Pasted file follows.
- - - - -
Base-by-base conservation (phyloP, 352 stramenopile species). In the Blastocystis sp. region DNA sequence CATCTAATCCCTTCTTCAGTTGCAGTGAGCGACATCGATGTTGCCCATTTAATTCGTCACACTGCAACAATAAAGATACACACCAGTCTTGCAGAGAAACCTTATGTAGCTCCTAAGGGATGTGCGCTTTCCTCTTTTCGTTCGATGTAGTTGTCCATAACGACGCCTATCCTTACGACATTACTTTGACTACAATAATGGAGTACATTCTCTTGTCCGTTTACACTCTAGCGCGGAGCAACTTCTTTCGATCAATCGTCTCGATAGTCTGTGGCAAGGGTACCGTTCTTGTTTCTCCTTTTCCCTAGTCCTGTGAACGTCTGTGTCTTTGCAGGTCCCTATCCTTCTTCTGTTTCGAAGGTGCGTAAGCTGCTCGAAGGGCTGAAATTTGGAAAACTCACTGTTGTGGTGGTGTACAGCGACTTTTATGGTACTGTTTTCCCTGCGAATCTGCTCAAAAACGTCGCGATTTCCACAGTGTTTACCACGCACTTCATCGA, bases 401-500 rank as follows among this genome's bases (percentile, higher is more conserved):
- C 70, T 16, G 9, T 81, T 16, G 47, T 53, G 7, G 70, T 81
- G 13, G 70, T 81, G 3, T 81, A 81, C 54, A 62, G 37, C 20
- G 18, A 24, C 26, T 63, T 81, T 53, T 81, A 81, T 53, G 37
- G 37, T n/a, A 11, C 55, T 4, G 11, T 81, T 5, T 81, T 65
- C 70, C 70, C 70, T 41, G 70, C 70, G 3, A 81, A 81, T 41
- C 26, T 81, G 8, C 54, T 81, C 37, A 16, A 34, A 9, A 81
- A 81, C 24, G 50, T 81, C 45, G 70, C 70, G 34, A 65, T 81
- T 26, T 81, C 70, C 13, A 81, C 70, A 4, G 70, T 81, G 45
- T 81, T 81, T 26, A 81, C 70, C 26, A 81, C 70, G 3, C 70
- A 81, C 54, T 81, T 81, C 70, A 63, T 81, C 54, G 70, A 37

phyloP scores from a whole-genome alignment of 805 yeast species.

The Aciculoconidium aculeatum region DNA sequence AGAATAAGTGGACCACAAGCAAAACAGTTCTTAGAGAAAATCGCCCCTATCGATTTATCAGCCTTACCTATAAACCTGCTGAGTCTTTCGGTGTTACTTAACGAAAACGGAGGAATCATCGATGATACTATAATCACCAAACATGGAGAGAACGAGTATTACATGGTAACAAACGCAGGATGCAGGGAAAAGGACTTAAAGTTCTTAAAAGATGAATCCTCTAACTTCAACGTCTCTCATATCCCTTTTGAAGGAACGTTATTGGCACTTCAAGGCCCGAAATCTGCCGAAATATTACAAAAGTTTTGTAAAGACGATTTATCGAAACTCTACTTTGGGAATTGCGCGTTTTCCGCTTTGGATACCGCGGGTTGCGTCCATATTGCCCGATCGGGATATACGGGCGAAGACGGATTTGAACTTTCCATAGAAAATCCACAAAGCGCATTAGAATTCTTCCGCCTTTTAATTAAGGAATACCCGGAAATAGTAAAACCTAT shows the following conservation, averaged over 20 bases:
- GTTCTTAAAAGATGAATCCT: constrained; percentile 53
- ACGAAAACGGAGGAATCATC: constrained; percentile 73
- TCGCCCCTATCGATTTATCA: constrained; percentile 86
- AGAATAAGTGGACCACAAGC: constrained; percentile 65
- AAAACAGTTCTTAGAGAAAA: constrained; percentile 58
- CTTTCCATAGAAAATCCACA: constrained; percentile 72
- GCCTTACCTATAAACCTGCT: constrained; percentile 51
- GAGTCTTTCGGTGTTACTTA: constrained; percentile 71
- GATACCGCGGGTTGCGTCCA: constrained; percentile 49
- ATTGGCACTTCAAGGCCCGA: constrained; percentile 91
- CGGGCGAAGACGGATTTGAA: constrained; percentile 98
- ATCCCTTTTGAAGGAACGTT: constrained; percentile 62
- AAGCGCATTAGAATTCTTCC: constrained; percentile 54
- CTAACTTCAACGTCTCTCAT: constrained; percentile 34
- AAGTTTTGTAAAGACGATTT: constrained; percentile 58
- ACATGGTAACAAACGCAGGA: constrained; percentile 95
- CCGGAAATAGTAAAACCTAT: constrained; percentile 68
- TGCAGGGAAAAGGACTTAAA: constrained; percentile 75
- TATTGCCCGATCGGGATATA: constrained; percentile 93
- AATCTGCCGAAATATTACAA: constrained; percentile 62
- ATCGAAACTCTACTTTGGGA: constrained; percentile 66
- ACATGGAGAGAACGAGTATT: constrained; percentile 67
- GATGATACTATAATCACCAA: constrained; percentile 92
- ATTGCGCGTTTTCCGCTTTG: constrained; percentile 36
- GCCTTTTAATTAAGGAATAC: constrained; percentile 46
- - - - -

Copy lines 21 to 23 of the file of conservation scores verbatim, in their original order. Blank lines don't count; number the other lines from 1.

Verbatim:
- GAGTCTTTCGGTGTTACTTA: constrained; percentile 71
- GATACCGCGGGTTGCGTCCA: constrained; percentile 49
- ATTGGCACTTCAAGGCCCGA: constrained; percentile 91